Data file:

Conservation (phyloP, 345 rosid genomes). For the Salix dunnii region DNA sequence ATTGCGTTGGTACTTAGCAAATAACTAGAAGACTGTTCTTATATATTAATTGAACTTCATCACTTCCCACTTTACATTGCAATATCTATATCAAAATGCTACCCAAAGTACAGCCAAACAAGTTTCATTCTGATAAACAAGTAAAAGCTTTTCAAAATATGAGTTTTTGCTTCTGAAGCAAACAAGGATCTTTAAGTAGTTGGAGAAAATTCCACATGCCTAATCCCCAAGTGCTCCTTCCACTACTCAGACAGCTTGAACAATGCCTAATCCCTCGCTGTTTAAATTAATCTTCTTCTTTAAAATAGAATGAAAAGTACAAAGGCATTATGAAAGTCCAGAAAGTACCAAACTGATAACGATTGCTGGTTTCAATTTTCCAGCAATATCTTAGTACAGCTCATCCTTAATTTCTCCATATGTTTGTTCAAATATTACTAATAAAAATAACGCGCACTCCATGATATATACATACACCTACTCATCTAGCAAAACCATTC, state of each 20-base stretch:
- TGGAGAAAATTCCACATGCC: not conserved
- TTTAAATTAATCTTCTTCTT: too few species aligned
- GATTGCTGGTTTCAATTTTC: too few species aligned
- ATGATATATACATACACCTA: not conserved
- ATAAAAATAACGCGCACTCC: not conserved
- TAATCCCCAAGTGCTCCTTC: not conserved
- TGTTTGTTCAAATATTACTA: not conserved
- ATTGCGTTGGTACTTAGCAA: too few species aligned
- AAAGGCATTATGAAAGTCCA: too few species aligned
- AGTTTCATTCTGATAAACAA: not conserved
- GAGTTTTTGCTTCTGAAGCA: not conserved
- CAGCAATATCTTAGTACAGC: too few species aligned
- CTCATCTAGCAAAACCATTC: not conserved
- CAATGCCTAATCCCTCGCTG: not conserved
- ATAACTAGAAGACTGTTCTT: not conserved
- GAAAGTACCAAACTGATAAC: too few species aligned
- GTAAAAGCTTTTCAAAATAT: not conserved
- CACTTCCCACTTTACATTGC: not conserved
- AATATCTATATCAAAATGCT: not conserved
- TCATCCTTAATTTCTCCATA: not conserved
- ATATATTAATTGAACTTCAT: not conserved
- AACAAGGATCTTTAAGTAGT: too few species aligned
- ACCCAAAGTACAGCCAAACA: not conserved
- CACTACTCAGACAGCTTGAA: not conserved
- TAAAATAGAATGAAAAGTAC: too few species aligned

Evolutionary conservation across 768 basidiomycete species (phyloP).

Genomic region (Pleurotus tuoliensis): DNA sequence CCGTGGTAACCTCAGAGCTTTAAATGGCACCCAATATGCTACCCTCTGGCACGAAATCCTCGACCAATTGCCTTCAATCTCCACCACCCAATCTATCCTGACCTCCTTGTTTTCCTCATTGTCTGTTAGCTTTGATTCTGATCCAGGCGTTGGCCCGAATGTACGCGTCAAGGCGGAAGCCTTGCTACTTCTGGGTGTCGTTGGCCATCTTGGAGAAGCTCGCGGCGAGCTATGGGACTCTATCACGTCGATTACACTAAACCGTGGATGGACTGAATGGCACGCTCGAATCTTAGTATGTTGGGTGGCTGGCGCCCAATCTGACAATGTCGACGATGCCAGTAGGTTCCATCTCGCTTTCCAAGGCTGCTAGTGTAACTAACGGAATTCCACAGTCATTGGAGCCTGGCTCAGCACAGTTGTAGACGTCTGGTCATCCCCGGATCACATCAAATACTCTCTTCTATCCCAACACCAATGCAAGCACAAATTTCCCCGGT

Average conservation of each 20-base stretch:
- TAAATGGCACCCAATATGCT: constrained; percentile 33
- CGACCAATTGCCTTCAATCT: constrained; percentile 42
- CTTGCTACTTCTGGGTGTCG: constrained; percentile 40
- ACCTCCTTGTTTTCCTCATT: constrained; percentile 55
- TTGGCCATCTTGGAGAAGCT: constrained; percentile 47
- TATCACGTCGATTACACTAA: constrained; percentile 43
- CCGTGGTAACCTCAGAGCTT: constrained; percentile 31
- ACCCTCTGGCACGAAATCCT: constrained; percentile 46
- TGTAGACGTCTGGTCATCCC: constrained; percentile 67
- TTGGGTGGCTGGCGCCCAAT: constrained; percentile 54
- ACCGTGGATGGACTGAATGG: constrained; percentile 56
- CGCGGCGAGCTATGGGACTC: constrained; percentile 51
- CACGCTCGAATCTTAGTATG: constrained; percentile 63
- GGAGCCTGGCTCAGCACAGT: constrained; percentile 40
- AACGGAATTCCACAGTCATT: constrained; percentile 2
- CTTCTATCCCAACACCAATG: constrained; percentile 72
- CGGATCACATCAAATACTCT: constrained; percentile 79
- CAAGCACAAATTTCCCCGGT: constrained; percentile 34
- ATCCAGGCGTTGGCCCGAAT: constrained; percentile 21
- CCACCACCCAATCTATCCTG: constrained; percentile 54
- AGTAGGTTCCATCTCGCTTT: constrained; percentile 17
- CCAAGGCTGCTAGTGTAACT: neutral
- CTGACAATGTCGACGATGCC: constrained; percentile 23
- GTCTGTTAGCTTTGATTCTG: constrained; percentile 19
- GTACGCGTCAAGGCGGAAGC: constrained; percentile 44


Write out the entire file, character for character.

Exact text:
Conservation (phyloP, 345 rosid genomes). For the Salix dunnii region DNA sequence ATTGCGTTGGTACTTAGCAAATAACTAGAAGACTGTTCTTATATATTAATTGAACTTCATCACTTCCCACTTTACATTGCAATATCTATATCAAAATGCTACCCAAAGTACAGCCAAACAAGTTTCATTCTGATAAACAAGTAAAAGCTTTTCAAAATATGAGTTTTTGCTTCTGAAGCAAACAAGGATCTTTAAGTAGTTGGAGAAAATTCCACATGCCTAATCCCCAAGTGCTCCTTCCACTACTCAGACAGCTTGAACAATGCCTAATCCCTCGCTGTTTAAATTAATCTTCTTCTTTAAAATAGAATGAAAAGTACAAAGGCATTATGAAAGTCCAGAAAGTACCAAACTGATAACGATTGCTGGTTTCAATTTTCCAGCAATATCTTAGTACAGCTCATCCTTAATTTCTCCATATGTTTGTTCAAATATTACTAATAAAAATAACGCGCACTCCATGATATATACATACACCTACTCATCTAGCAAAACCATTC, state of each 20-base stretch:
- TGGAGAAAATTCCACATGCC: not conserved
- TTTAAATTAATCTTCTTCTT: too few species aligned
- GATTGCTGGTTTCAATTTTC: too few species aligned
- ATGATATATACATACACCTA: not conserved
- ATAAAAATAACGCGCACTCC: not conserved
- TAATCCCCAAGTGCTCCTTC: not conserved
- TGTTTGTTCAAATATTACTA: not conserved
- ATTGCGTTGGTACTTAGCAA: too few species aligned
- AAAGGCATTATGAAAGTCCA: too few species aligned
- AGTTTCATTCTGATAAACAA: not conserved
- GAGTTTTTGCTTCTGAAGCA: not conserved
- CAGCAATATCTTAGTACAGC: too few species aligned
- CTCATCTAGCAAAACCATTC: not conserved
- CAATGCCTAATCCCTCGCTG: not conserved
- ATAACTAGAAGACTGTTCTT: not conserved
- GAAAGTACCAAACTGATAAC: too few species aligned
- GTAAAAGCTTTTCAAAATAT: not conserved
- CACTTCCCACTTTACATTGC: not conserved
- AATATCTATATCAAAATGCT: not conserved
- TCATCCTTAATTTCTCCATA: not conserved
- ATATATTAATTGAACTTCAT: not conserved
- AACAAGGATCTTTAAGTAGT: too few species aligned
- ACCCAAAGTACAGCCAAACA: not conserved
- CACTACTCAGACAGCTTGAA: not conserved
- TAAAATAGAATGAAAAGTAC: too few species aligned

Evolutionary conservation across 768 basidiomycete species (phyloP).

Genomic region (Pleurotus tuoliensis): DNA sequence CCGTGGTAACCTCAGAGCTTTAAATGGCACCCAATATGCTACCCTCTGGCACGAAATCCTCGACCAATTGCCTTCAATCTCCACCACCCAATCTATCCTGACCTCCTTGTTTTCCTCATTGTCTGTTAGCTTTGATTCTGATCCAGGCGTTGGCCCGAATGTACGCGTCAAGGCGGAAGCCTTGCTACTTCTGGGTGTCGTTGGCCATCTTGGAGAAGCTCGCGGCGAGCTATGGGACTCTATCACGTCGATTACACTAAACCGTGGATGGACTGAATGGCACGCTCGAATCTTAGTATGTTGGGTGGCTGGCGCCCAATCTGACAATGTCGACGATGCCAGTAGGTTCCATCTCGCTTTCCAAGGCTGCTAGTGTAACTAACGGAATTCCACAGTCATTGGAGCCTGGCTCAGCACAGTTGTAGACGTCTGGTCATCCCCGGATCACATCAAATACTCTCTTCTATCCCAACACCAATGCAAGCACAAATTTCCCCGGT

Average conservation of each 20-base stretch:
- TAAATGGCACCCAATATGCT: constrained; percentile 33
- CGACCAATTGCCTTCAATCT: constrained; percentile 42
- CTTGCTACTTCTGGGTGTCG: constrained; percentile 40
- ACCTCCTTGTTTTCCTCATT: constrained; percentile 55
- TTGGCCATCTTGGAGAAGCT: constrained; percentile 47
- TATCACGTCGATTACACTAA: constrained; percentile 43
- CCGTGGTAACCTCAGAGCTT: constrained; percentile 31
- ACCCTCTGGCACGAAATCCT: constrained; percentile 46
- TGTAGACGTCTGGTCATCCC: constrained; percentile 67
- TTGGGTGGCTGGCGCCCAAT: constrained; percentile 54
- ACCGTGGATGGACTGAATGG: constrained; percentile 56
- CGCGGCGAGCTATGGGACTC: constrained; percentile 51
- CACGCTCGAATCTTAGTATG: constrained; percentile 63
- GGAGCCTGGCTCAGCACAGT: constrained; percentile 40
- AACGGAATTCCACAGTCATT: constrained; percentile 2
- CTTCTATCCCAACACCAATG: constrained; percentile 72
- CGGATCACATCAAATACTCT: constrained; percentile 79
- CAAGCACAAATTTCCCCGGT: constrained; percentile 34
- ATCCAGGCGTTGGCCCGAAT: constrained; percentile 21
- CCACCACCCAATCTATCCTG: constrained; percentile 54
- AGTAGGTTCCATCTCGCTTT: constrained; percentile 17
- CCAAGGCTGCTAGTGTAACT: neutral
- CTGACAATGTCGACGATGCC: constrained; percentile 23
- GTCTGTTAGCTTTGATTCTG: constrained; percentile 19
- GTACGCGTCAAGGCGGAAGC: constrained; percentile 44